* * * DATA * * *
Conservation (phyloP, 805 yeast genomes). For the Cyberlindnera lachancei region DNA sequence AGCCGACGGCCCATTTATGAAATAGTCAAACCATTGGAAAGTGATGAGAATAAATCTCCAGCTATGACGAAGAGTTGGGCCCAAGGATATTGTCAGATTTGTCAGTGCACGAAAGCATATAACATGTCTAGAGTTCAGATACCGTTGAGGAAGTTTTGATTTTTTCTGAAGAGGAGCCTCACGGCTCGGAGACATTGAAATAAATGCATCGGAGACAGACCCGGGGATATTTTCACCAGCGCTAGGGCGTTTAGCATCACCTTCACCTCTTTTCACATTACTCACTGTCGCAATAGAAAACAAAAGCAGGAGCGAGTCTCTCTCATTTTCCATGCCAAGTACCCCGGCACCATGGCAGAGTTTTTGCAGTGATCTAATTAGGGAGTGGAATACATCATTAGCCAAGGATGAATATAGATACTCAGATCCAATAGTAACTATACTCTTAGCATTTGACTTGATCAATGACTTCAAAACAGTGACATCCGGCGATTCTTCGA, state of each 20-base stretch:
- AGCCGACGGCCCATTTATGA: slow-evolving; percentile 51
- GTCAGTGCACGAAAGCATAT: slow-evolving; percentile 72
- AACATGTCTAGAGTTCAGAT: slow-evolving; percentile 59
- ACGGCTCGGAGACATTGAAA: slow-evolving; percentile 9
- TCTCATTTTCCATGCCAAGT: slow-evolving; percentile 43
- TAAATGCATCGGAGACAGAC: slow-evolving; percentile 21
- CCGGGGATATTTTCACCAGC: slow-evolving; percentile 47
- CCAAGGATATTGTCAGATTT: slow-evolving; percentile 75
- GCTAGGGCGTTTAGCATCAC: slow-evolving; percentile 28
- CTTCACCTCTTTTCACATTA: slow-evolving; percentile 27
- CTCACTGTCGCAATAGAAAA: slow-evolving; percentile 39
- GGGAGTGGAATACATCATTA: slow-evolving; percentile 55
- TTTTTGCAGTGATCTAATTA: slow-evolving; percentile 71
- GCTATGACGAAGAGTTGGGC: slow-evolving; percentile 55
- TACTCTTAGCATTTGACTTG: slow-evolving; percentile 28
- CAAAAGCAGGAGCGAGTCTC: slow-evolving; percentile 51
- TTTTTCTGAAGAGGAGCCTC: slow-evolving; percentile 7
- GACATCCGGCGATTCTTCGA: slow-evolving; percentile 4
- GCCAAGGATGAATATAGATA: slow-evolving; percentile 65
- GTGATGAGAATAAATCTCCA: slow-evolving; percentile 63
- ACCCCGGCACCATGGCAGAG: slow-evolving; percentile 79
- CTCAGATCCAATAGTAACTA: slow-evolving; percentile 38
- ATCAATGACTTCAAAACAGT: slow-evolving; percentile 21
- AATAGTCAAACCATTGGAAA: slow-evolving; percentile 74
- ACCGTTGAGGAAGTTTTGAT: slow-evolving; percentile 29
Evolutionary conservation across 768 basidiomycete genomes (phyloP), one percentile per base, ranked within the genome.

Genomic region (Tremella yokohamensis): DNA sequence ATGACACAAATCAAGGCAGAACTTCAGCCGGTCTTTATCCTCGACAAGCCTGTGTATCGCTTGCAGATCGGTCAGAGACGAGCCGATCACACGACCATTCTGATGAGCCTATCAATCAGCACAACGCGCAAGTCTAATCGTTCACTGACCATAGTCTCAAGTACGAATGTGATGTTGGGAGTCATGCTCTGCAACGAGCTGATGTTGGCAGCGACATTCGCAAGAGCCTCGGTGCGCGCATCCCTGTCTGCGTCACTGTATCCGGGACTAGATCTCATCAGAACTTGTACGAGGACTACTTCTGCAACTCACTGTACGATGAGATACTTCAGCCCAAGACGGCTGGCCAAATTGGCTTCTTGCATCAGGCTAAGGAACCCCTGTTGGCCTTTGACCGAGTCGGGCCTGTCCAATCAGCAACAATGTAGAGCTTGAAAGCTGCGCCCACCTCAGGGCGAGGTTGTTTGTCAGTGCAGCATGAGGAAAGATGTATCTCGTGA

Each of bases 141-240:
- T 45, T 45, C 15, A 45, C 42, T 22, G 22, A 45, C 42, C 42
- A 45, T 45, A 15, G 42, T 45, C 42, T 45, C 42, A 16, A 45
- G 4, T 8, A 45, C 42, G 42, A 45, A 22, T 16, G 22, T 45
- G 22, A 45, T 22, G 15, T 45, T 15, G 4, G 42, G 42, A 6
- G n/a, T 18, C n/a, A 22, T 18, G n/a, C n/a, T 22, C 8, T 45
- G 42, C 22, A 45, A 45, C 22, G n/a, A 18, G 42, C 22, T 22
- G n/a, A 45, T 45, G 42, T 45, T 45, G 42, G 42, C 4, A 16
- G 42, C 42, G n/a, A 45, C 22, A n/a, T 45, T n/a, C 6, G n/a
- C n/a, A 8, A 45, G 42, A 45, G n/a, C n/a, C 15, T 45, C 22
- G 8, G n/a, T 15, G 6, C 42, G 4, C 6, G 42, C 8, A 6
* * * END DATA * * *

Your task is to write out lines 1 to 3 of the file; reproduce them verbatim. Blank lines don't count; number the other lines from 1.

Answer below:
Conservation (phyloP, 805 yeast genomes). For the Cyberlindnera lachancei region DNA sequence AGCCGACGGCCCATTTATGAAATAGTCAAACCATTGGAAAGTGATGAGAATAAATCTCCAGCTATGACGAAGAGTTGGGCCCAAGGATATTGTCAGATTTGTCAGTGCACGAAAGCATATAACATGTCTAGAGTTCAGATACCGTTGAGGAAGTTTTGATTTTTTCTGAAGAGGAGCCTCACGGCTCGGAGACATTGAAATAAATGCATCGGAGACAGACCCGGGGATATTTTCACCAGCGCTAGGGCGTTTAGCATCACCTTCACCTCTTTTCACATTACTCACTGTCGCAATAGAAAACAAAAGCAGGAGCGAGTCTCTCTCATTTTCCATGCCAAGTACCCCGGCACCATGGCAGAGTTTTTGCAGTGATCTAATTAGGGAGTGGAATACATCATTAGCCAAGGATGAATATAGATACTCAGATCCAATAGTAACTATACTCTTAGCATTTGACTTGATCAATGACTTCAAAACAGTGACATCCGGCGATTCTTCGA, state of each 20-base stretch:
- AGCCGACGGCCCATTTATGA: slow-evolving; percentile 51
- GTCAGTGCACGAAAGCATAT: slow-evolving; percentile 72